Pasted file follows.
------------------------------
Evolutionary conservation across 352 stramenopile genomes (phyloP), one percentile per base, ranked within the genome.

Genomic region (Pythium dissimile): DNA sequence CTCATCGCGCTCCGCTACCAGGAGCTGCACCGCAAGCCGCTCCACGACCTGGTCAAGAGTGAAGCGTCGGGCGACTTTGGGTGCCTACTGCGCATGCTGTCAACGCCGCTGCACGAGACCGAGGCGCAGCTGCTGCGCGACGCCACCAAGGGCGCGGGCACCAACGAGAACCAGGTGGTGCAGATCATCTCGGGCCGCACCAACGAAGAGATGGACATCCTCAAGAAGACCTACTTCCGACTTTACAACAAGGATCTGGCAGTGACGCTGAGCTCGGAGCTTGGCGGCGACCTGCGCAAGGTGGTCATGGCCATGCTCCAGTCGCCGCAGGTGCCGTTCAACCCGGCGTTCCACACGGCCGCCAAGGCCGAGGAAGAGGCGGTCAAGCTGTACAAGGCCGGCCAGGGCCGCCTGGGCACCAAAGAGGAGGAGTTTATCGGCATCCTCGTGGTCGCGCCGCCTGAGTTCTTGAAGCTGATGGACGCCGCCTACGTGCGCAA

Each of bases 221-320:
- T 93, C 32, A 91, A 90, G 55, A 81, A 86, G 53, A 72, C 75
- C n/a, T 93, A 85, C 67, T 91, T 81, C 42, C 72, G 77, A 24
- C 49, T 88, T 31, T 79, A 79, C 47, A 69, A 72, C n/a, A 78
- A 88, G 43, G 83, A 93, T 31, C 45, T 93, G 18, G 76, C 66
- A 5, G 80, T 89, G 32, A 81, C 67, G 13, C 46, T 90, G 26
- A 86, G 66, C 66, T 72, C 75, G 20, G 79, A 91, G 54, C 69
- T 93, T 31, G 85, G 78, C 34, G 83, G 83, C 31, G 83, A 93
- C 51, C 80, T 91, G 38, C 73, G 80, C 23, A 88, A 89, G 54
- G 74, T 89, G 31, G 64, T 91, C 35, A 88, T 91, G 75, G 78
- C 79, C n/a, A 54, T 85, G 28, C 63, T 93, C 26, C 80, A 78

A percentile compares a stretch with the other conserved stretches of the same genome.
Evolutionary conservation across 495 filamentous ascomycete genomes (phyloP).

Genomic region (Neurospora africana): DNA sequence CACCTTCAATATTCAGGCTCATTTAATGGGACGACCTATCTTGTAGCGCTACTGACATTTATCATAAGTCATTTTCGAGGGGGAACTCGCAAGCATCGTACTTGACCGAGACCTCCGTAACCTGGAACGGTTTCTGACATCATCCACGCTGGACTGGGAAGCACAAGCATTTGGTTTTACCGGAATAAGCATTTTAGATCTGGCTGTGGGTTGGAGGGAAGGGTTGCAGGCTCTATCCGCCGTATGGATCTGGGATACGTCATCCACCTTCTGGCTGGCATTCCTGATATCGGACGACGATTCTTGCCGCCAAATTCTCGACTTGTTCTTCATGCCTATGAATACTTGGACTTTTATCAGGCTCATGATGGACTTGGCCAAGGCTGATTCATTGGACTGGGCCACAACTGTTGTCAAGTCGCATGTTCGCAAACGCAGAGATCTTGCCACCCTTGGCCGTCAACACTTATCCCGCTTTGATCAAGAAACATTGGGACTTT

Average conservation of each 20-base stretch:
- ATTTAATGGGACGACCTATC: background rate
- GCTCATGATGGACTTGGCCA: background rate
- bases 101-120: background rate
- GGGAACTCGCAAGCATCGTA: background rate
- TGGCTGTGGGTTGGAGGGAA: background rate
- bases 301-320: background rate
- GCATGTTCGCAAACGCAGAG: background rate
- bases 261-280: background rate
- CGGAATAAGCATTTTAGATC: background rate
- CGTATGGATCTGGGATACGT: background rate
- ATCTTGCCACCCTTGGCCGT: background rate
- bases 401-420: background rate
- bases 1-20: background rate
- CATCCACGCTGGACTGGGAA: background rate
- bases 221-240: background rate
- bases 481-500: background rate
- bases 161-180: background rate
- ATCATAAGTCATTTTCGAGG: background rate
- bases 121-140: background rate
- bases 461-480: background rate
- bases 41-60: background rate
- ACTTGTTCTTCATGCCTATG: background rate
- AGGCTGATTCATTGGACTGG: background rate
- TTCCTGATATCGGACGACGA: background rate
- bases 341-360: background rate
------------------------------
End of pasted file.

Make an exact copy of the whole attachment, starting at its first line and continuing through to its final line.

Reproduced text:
Evolutionary conservation across 352 stramenopile genomes (phyloP), one percentile per base, ranked within the genome.

Genomic region (Pythium dissimile): DNA sequence CTCATCGCGCTCCGCTACCAGGAGCTGCACCGCAAGCCGCTCCACGACCTGGTCAAGAGTGAAGCGTCGGGCGACTTTGGGTGCCTACTGCGCATGCTGTCAACGCCGCTGCACGAGACCGAGGCGCAGCTGCTGCGCGACGCCACCAAGGGCGCGGGCACCAACGAGAACCAGGTGGTGCAGATCATCTCGGGCCGCACCAACGAAGAGATGGACATCCTCAAGAAGACCTACTTCCGACTTTACAACAAGGATCTGGCAGTGACGCTGAGCTCGGAGCTTGGCGGCGACCTGCGCAAGGTGGTCATGGCCATGCTCCAGTCGCCGCAGGTGCCGTTCAACCCGGCGTTCCACACGGCCGCCAAGGCCGAGGAAGAGGCGGTCAAGCTGTACAAGGCCGGCCAGGGCCGCCTGGGCACCAAAGAGGAGGAGTTTATCGGCATCCTCGTGGTCGCGCCGCCTGAGTTCTTGAAGCTGATGGACGCCGCCTACGTGCGCAA

Each of bases 221-320:
- T 93, C 32, A 91, A 90, G 55, A 81, A 86, G 53, A 72, C 75
- C n/a, T 93, A 85, C 67, T 91, T 81, C 42, C 72, G 77, A 24
- C 49, T 88, T 31, T 79, A 79, C 47, A 69, A 72, C n/a, A 78
- A 88, G 43, G 83, A 93, T 31, C 45, T 93, G 18, G 76, C 66
- A 5, G 80, T 89, G 32, A 81, C 67, G 13, C 46, T 90, G 26
- A 86, G 66, C 66, T 72, C 75, G 20, G 79, A 91, G 54, C 69
- T 93, T 31, G 85, G 78, C 34, G 83, G 83, C 31, G 83, A 93
- C 51, C 80, T 91, G 38, C 73, G 80, C 23, A 88, A 89, G 54
- G 74, T 89, G 31, G 64, T 91, C 35, A 88, T 91, G 75, G 78
- C 79, C n/a, A 54, T 85, G 28, C 63, T 93, C 26, C 80, A 78

A percentile compares a stretch with the other conserved stretches of the same genome.
Evolutionary conservation across 495 filamentous ascomycete genomes (phyloP).

Genomic region (Neurospora africana): DNA sequence CACCTTCAATATTCAGGCTCATTTAATGGGACGACCTATCTTGTAGCGCTACTGACATTTATCATAAGTCATTTTCGAGGGGGAACTCGCAAGCATCGTACTTGACCGAGACCTCCGTAACCTGGAACGGTTTCTGACATCATCCACGCTGGACTGGGAAGCACAAGCATTTGGTTTTACCGGAATAAGCATTTTAGATCTGGCTGTGGGTTGGAGGGAAGGGTTGCAGGCTCTATCCGCCGTATGGATCTGGGATACGTCATCCACCTTCTGGCTGGCATTCCTGATATCGGACGACGATTCTTGCCGCCAAATTCTCGACTTGTTCTTCATGCCTATGAATACTTGGACTTTTATCAGGCTCATGATGGACTTGGCCAAGGCTGATTCATTGGACTGGGCCACAACTGTTGTCAAGTCGCATGTTCGCAAACGCAGAGATCTTGCCACCCTTGGCCGTCAACACTTATCCCGCTTTGATCAAGAAACATTGGGACTTT

Average conservation of each 20-base stretch:
- ATTTAATGGGACGACCTATC: background rate
- GCTCATGATGGACTTGGCCA: background rate
- bases 101-120: background rate
- GGGAACTCGCAAGCATCGTA: background rate
- TGGCTGTGGGTTGGAGGGAA: background rate
- bases 301-320: background rate
- GCATGTTCGCAAACGCAGAG: background rate
- bases 261-280: background rate
- CGGAATAAGCATTTTAGATC: background rate
- CGTATGGATCTGGGATACGT: background rate
- ATCTTGCCACCCTTGGCCGT: background rate
- bases 401-420: background rate
- bases 1-20: background rate
- CATCCACGCTGGACTGGGAA: background rate
- bases 221-240: background rate
- bases 481-500: background rate
- bases 161-180: background rate
- ATCATAAGTCATTTTCGAGG: background rate
- bases 121-140: background rate
- bases 461-480: background rate
- bases 41-60: background rate
- ACTTGTTCTTCATGCCTATG: background rate
- AGGCTGATTCATTGGACTGG: background rate
- TTCCTGATATCGGACGACGA: background rate
- bases 341-360: background rate